Ford Falcon Coupe Soars in Eric Bana’s Love the Beast Documentary
If you recognize the name Eric Bana, you’ve probably seen the notorious 2003 movie Hulk by Ang Lee–or are familiar with his other works like Black Hawk Down, The Time Traveler’s Wife, or the Star Trek reboot. But there’s a lot more to the Australian comedian-turned-actor than most people realize.
Unless you’re a devoted fan of Bana’s, you probably don’t know about his obsession with cars–one car, specifically: a Ford XB Falcon Coupe that he lovingly calls “The Beast.”
Consequently, Eric Bana merged his love of muscle cars and cinema in a 2009 documentary titled Love the Beast, which he directed and starred in. If you’re a classic muscle car enthusiast or a fan of circuit races, it’s worth watch.
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Summary of Eric Bana’s Documentary Love the Beast
“When I was a kid, I dreamed of being a race car driver,” says Bana at the opening of the film. “If it had wheels and an engine, I wanted to drive it. Cars to me were what you lived for. There was nothing else. As I got older, fate, luck, and circumstance had other ideas.”
Growing up around muscle cars, seeing the heydays of the Bathurst 1000, and watching Mad Max, Eric Bana fell in love with the Falcon Coupe before he knew how to drive. When he was old enough, he received a run-down 1974 Falcon Coupe hardtop (which he calls “The Beast”) from his father, which he rebuilt with his friends.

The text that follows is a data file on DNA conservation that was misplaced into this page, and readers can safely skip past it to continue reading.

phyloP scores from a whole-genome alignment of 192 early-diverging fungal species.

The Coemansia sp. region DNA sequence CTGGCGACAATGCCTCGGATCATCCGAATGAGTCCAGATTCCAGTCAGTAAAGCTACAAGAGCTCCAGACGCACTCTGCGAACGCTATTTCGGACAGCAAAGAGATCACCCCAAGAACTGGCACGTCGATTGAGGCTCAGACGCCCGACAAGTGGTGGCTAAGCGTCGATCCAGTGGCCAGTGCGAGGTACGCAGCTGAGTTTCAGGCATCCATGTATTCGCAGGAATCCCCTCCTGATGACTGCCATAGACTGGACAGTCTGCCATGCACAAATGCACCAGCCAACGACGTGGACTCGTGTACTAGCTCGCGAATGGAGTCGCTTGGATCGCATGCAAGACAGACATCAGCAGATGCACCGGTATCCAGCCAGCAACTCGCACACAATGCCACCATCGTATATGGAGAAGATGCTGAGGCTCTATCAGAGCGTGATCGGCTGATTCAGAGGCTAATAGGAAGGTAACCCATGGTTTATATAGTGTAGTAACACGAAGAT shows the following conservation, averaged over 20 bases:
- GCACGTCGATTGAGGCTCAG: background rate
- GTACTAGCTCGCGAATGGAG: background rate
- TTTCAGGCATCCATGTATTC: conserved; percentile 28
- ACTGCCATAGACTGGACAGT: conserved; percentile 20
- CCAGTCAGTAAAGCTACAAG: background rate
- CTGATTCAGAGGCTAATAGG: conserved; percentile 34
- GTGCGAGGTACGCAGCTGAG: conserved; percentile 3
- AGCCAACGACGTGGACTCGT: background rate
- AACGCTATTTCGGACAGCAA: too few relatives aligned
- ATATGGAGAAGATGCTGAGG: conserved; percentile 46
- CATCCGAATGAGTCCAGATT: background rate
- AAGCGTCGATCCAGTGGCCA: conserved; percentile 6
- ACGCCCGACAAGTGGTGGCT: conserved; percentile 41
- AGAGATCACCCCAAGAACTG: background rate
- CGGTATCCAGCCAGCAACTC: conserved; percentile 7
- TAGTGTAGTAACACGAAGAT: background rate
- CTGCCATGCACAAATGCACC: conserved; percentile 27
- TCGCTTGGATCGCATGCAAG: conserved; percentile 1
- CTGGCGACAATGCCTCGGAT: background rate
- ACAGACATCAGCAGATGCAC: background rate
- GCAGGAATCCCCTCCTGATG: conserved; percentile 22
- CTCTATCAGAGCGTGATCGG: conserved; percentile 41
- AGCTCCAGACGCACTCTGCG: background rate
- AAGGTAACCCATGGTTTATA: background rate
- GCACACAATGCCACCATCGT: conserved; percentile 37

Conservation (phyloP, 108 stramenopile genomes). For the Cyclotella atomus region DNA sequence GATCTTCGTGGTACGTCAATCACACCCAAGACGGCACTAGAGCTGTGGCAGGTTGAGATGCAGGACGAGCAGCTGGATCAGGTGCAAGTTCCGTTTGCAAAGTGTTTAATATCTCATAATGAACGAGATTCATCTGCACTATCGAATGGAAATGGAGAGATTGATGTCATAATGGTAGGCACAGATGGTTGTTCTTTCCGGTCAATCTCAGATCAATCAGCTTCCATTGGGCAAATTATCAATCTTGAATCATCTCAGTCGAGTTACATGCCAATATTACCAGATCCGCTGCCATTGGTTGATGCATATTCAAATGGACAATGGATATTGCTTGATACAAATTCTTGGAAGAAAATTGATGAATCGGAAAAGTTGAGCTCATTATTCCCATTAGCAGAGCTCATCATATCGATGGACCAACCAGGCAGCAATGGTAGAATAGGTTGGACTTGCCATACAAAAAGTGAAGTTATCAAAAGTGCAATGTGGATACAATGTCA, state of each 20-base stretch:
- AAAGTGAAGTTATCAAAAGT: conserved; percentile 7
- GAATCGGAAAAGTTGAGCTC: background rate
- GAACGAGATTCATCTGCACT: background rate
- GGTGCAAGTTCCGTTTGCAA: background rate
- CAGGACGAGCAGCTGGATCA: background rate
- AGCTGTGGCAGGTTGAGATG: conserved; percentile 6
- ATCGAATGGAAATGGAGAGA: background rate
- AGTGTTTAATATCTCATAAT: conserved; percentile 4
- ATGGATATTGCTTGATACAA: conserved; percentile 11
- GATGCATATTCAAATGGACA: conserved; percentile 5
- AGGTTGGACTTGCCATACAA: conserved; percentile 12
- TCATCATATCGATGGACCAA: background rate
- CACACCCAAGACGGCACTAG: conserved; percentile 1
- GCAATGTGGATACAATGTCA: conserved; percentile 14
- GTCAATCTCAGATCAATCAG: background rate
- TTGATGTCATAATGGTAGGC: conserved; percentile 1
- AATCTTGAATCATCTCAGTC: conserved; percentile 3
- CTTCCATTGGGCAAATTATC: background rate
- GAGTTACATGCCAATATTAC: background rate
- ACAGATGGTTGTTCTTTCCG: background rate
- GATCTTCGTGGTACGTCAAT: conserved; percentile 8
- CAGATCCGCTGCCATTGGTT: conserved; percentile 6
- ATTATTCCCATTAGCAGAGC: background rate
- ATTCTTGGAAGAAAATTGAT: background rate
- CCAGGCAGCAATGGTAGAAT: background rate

Love the Beast is about Bana’s 25-year relationship with his beloved car, like a well-polished video of a country boy showing off his truck. It also chronicles his ventures into the Target Tasmania circuit races, and the crossroads he encounters when he’s faced with the muscle car’s true nature. The final product is presented much like an autobiography.
Throughout the film, he meets up with a number of kindred spirits, including Jay Leno, Jeremy Clarkson from Top Gear, and Dr. Phil McGraw.
Review of Love the Beast
Bana’s documentary is halfway between labor of love and vanity project. He shares a number of personal moments from his life, developing a down-to-earth image of vulnerability–but the film doesn’t offer enough real insight for the audience to feel engaged.
The movie contains a mix of home footage, interviews, and narration, but it relies too heavily on extended sequences of Bana’s races to pad the film’s running time. It also suffers from a lack of momentum, as it keeps retreading the same themes and situations.
It’s a likable endeavor, but it won’t leave viewers outside of its niche very thrilled.
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